Auger Electron Spectroscopy (AES) makes use of an effect discovered independently by Lise Meitner and Pierre Auger in the early 1920s. When a high-energy electron interacts with an atom, a bound electron may be ejected. If another electron undergoes a quantum transition to fill the empty orbital, energy is released. Although usually this circumstance is accompanied by the emission of a photon, in the Auger effect the energy is transmitted to another electron, which is ejected from the atom.
Just as the photons have characteristic energies corresponding to energy transitions of the particular element, so too do these Auger electrons come with specific energies that can be used to identify the atom. As an instrumental technique, AES involves directing a focused beam of electrons toward a spot on the surface of the sample in order to probe it, and using electron energy detectors to analyze the emitted Auger electrons.
The signal derives from a spot as small as a few nanometers in diameter across, and the instrument can calculate the atomic composition of the surface at that location. The Auger effect is very sensitive to the surface layers of the sample, penetrating the sample to a depth of only a nanometer or so. Consequently, there is great value of the technique in analyzing thin layers and surface chemistry.
Most Auger instruments are designed to scan the analysis spot across a surface, such that a complete map of the elemental composition of the surface can be constructed. Using AES in this way is known as Scanning Auger Microscopy (SAM).
As is common in surface analysis, SAM can also be combined with other complementary techniques in a composite system, which may offer electron microscopy, photoelectron spectroscopy, electron microprobe analysis, or systems for sputtering or etching the sample to reveal the interior for analysis. In particular, electron microscopy functionality is quite common, as it aids in locating features of interest on the sample and directing the Auger probe.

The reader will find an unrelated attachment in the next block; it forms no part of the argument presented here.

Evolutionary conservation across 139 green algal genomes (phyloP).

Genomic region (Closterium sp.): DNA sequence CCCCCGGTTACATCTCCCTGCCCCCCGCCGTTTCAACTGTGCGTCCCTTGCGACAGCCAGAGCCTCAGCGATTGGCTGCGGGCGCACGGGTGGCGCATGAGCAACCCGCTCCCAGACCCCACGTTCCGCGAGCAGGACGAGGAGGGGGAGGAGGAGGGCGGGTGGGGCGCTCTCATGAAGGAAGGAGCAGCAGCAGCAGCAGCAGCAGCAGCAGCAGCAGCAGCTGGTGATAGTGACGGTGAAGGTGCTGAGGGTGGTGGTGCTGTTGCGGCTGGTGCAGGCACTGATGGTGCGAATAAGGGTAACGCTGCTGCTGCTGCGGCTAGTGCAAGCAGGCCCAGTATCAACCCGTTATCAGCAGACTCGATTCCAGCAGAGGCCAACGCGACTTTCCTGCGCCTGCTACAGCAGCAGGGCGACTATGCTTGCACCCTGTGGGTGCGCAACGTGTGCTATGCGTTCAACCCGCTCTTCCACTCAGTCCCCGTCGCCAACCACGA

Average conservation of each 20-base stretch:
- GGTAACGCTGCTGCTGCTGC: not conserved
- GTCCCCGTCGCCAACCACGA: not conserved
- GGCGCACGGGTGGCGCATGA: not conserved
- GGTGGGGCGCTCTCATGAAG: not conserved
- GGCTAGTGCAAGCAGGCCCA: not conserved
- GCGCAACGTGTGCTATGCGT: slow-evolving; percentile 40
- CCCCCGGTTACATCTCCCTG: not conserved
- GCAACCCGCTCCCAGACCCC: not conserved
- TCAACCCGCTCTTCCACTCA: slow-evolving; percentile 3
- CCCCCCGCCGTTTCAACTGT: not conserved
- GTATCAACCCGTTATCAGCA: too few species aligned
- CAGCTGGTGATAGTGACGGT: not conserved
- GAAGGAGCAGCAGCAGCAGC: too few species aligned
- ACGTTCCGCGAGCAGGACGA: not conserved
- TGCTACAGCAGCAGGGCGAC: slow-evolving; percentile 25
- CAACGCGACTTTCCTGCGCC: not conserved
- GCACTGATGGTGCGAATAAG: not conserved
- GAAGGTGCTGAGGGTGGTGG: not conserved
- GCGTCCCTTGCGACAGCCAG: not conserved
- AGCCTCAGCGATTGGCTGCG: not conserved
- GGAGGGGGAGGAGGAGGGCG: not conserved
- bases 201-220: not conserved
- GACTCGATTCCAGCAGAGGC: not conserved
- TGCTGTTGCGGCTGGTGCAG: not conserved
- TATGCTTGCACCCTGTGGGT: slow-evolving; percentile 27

The primary use of Auger spectroscopy is in materials science, rather than life science. As with many surface analysis techniques, the sample is subjected to vacuum, and Auger analysis faces particular challenges with non-conductive samples, as charge can build up, distorting the analysis. The largest specific market is in academic laboratories, where the technique is applied to the analysis of advanced materials, surface chemistry and geological samples. The largest industrial source of demand comes from the semiconductors and electronics industry, where Auger can be used to analyze surface layers for doping and thin film deposition as well as for nanostructures.
There are not very many competitors in the Auger market, which is restricted primarily to a small pool of specialist companies in surface analysis. Foremost among them is Ulvac-PHI and its famed Physical Electronics division. JEOL, a leader in electron microscopy, also has a significant business in surface analysis. The third largest vendor is Scienta Omicron, formed in May 2015 as a joint venture between Oxford Instruments (which had acquired Omicron Nanotechnology) and GDI, the Swedish parent of Scienta Scientific (see IBO 5/31/15). The joint venture together collects expertise in a number of surface analysis techniques, including Auger.
Although formerly a competitor in this market, Thermo Fisher Scientific appears to have exited the wider surface analysis market to focus strictly on its photoelectron spectroscopy products. Other market competitors include OCI Vacuum Engineering, VSW Atomtech and RBD Instruments, which released its most recent Auger product, the microCMA, about a year ago. The 2015 market demand for Auger spectroscopy systems was about $70 million.
Auger Electron Spectroscopy at a glance:
- Scienta Omicron
- Semiconductors and Electronics
- $250,000 to $1.5 million